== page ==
Computational Structural Biology Specialization Area

Computational Structural Biology aims at establishing biomolecular sequence-structure-function relations using fundamental principles of physical sciences in theoretical models and simulations of structure and dynamics. After the advances in complete genomes sequencing, it became evident that structural information is needed for understanding the origin and mechanisms of biological interactions, and designing/controlling function. Computational Structural Biology emerged as a tool for efficient identification of structure and dynamics in many applications. Major research topics include protein folding, protein dynamics with emphasis on large complexes and assemblies, protein-protein, protein-ligand and protein-DNA interactions and their functional implications. Drug design and protein engineering represent applications of note.

Life Science Electives

Specialization Electives (3 credits/9 units)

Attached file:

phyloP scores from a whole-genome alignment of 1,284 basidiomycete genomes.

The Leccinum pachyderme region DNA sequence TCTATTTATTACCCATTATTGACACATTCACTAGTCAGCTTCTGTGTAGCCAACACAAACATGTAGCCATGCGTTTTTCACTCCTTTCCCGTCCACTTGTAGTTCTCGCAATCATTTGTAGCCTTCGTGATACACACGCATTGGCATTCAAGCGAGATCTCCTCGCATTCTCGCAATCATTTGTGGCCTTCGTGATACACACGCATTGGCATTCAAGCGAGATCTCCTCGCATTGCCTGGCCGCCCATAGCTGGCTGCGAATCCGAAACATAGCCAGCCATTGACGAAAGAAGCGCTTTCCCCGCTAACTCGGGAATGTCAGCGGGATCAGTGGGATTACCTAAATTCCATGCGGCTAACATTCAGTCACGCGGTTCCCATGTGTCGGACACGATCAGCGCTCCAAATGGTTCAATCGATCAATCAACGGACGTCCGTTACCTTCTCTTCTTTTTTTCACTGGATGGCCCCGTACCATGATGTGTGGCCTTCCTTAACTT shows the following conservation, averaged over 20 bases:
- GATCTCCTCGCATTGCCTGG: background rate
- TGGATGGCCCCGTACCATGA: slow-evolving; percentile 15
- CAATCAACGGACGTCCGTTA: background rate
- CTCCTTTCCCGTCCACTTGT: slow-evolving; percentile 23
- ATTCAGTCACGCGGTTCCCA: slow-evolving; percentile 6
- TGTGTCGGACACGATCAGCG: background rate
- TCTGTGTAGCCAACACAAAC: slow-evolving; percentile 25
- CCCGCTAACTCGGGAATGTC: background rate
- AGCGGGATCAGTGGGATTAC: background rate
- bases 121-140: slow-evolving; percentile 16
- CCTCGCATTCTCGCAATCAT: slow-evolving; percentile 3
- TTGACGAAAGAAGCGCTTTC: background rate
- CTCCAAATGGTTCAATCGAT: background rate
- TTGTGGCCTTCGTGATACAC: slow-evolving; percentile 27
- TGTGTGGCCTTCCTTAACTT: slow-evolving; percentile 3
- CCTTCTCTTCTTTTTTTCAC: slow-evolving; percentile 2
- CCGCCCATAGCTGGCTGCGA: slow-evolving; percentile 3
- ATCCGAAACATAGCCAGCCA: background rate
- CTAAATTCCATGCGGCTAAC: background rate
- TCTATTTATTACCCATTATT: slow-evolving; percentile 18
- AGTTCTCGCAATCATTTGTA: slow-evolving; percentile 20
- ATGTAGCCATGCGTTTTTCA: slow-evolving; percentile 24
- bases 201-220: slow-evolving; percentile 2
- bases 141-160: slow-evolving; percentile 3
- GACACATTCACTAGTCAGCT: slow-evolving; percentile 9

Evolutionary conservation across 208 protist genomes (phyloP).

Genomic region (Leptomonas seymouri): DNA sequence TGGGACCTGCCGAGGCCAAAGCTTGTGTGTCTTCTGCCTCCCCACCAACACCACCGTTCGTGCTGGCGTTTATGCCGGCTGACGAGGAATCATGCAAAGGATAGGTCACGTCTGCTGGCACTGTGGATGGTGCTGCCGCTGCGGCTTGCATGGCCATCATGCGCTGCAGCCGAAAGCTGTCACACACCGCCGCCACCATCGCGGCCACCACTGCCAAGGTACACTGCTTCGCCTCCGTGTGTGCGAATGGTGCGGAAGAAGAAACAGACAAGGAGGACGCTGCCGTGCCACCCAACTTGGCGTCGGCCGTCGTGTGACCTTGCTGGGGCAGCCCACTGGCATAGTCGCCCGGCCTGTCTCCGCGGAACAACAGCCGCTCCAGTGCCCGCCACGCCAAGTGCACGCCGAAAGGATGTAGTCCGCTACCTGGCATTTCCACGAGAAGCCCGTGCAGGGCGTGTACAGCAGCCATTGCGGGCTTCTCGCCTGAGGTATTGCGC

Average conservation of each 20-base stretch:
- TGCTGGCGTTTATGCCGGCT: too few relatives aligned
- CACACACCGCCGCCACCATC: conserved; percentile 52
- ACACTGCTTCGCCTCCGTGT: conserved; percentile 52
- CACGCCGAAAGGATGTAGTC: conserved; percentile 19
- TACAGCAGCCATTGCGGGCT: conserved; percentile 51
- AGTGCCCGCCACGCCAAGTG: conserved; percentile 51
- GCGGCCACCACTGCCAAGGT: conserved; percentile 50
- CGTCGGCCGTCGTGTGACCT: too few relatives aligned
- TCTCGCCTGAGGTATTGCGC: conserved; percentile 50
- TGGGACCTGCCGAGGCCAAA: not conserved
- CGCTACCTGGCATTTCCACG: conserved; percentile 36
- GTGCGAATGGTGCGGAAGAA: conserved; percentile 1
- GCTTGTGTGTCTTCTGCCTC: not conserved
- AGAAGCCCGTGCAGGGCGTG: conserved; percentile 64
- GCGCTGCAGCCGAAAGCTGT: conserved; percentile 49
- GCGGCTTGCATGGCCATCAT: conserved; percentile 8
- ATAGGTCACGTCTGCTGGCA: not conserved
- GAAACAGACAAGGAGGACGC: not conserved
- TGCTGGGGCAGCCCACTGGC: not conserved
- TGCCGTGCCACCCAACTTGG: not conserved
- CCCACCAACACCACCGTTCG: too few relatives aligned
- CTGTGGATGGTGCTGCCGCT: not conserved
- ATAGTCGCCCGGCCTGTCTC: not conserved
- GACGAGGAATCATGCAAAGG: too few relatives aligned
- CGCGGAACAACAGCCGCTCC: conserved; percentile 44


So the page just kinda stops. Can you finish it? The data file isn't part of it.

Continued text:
Biology has been revolutionized by automated methods for generating large amounts of data on diverse biological processes. This, in addition to the finding that many more components are involved in each process than had earlier been thought, has led to a transition from a reductionist paradigm of biological research involving detailed study of single molecules or events to a systems biology paradigm involving comprehensive, systematic studies combined with computational data analysis. Integration of data from many types of experiments will be required to construct detailed, predictive models of cell, tissue or organism behaviors, and the complexity of the systems suggests the need for these models to be constructed automatically. This will require iterative cycles of acquisition, analysis, modeling, and experimental design, since it is not feasible to do all possible biological experiments. This course will cover a range of automated biological research methods, especially high-throughput screening and next generation sequencing, and a range of relevant computational methods, especially model structure learning and active learning. It assumes a basic knowledge of machine learning. Class sessions will consist of a combination of lectures and discussions of important research papers. Grading will be based on class participation, homeworks and a final project.